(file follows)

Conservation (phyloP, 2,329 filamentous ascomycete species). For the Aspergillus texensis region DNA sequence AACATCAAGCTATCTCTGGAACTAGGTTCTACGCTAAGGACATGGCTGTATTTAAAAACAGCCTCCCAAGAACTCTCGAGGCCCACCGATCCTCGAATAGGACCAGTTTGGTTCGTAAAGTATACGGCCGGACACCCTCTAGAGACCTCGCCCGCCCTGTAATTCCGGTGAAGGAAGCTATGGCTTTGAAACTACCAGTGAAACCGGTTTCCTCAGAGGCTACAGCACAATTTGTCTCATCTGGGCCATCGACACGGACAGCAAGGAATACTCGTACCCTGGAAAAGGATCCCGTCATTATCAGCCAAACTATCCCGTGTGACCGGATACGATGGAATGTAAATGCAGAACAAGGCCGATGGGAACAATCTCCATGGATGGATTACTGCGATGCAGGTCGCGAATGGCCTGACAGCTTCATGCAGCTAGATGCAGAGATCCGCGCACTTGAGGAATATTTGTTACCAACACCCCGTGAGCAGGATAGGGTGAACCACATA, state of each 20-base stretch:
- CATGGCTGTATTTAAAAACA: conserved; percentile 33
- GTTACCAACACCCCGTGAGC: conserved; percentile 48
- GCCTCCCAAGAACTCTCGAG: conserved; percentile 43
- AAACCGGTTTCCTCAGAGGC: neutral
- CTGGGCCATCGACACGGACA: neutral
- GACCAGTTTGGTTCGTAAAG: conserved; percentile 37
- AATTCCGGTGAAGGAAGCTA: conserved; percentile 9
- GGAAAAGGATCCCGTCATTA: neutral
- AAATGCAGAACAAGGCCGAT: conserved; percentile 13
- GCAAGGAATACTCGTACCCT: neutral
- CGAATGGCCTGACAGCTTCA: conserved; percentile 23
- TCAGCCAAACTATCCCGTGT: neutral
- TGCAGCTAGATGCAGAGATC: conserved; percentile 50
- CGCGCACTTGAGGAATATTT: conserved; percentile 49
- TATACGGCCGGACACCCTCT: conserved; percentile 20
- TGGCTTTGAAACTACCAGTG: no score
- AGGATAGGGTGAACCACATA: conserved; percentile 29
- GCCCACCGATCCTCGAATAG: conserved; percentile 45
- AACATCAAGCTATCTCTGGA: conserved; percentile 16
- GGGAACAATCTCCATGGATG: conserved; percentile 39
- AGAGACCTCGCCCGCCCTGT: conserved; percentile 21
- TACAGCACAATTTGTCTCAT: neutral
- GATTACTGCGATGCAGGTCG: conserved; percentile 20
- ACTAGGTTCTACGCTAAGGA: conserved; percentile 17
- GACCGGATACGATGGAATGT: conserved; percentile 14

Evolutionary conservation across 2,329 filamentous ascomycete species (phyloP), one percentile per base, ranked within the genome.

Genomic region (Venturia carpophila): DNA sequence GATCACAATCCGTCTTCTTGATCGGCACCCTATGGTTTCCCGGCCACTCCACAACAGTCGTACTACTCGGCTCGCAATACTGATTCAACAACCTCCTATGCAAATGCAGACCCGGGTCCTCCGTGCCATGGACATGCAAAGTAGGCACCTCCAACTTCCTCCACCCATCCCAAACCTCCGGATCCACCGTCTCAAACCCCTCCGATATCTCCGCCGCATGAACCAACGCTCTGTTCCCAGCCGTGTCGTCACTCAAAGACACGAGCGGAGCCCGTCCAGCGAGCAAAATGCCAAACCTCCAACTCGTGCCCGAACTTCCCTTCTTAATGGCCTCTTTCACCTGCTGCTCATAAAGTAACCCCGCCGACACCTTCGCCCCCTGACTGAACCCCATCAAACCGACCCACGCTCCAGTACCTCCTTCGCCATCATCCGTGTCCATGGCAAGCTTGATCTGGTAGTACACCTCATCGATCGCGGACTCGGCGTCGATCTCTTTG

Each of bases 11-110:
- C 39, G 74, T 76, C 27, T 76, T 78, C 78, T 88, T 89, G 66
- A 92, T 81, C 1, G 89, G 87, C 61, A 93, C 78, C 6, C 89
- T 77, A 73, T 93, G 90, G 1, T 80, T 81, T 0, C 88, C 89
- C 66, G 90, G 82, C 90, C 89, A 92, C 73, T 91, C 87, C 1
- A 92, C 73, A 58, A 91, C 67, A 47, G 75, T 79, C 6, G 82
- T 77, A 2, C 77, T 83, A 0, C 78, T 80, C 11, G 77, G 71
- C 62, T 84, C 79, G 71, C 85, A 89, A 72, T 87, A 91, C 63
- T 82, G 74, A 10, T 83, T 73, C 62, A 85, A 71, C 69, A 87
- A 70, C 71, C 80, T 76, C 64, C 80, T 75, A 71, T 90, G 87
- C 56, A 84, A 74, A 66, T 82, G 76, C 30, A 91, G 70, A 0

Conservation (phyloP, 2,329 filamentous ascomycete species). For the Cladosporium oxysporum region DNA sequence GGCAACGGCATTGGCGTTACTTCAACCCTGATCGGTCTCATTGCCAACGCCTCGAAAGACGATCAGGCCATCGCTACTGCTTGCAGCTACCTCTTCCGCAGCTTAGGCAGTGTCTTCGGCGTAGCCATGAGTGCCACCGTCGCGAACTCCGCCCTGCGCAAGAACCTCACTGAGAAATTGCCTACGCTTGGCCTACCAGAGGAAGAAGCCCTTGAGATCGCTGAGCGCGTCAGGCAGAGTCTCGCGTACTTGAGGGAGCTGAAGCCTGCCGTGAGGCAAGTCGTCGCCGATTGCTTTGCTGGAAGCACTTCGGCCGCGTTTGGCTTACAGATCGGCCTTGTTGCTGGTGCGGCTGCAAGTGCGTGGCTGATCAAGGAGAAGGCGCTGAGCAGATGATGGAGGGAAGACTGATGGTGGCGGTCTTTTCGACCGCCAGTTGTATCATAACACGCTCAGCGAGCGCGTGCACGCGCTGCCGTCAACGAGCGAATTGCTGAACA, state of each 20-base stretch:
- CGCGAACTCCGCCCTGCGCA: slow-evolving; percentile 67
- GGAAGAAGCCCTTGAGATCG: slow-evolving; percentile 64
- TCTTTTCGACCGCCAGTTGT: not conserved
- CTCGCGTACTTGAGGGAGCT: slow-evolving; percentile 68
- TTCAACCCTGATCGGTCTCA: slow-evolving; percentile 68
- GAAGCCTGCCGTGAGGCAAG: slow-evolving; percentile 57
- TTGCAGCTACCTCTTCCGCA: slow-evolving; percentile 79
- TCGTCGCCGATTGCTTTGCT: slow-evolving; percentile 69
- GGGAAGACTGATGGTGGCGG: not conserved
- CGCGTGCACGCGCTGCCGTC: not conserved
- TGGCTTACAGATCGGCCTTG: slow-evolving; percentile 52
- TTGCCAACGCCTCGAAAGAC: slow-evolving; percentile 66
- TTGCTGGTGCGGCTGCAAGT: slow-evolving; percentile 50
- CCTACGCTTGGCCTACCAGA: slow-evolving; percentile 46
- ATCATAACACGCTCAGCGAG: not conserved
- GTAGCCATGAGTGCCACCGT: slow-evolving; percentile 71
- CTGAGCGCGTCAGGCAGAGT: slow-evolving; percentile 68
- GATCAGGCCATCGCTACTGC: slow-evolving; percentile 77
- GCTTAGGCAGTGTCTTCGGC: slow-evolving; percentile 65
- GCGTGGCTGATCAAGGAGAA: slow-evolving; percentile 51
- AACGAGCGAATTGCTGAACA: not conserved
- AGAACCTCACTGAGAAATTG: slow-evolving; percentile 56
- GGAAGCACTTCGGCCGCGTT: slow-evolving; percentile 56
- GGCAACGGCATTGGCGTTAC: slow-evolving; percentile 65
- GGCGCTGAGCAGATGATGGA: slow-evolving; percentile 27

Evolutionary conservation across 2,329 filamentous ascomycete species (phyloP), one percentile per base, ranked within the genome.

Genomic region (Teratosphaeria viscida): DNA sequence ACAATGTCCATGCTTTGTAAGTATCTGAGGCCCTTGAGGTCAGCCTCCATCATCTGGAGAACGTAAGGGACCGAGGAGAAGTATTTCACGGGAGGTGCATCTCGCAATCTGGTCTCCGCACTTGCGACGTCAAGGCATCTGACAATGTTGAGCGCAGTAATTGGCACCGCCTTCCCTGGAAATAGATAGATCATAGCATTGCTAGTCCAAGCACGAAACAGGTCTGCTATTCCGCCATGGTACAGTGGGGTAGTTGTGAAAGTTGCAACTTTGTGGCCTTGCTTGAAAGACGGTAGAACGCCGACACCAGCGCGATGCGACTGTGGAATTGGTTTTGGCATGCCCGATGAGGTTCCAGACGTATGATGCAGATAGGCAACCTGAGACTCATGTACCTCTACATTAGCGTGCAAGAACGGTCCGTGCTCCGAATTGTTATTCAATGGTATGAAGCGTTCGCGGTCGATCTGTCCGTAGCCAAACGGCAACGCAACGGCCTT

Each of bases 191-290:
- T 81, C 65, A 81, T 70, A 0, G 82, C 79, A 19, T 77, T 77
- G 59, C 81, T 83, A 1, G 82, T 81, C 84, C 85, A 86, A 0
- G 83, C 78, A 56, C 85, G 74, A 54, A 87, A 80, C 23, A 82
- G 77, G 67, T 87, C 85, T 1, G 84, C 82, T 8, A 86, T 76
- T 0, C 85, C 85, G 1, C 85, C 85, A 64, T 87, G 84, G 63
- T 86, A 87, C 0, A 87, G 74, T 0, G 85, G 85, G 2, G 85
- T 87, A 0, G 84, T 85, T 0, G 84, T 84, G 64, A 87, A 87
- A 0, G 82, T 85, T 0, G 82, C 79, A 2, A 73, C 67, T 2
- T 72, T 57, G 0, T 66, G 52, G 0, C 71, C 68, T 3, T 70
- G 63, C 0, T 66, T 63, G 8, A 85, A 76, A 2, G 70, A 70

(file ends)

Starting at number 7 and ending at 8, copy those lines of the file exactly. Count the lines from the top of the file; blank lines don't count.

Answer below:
- GACCAGTTTGGTTCGTAAAG: conserved; percentile 37
- AATTCCGGTGAAGGAAGCTA: conserved; percentile 9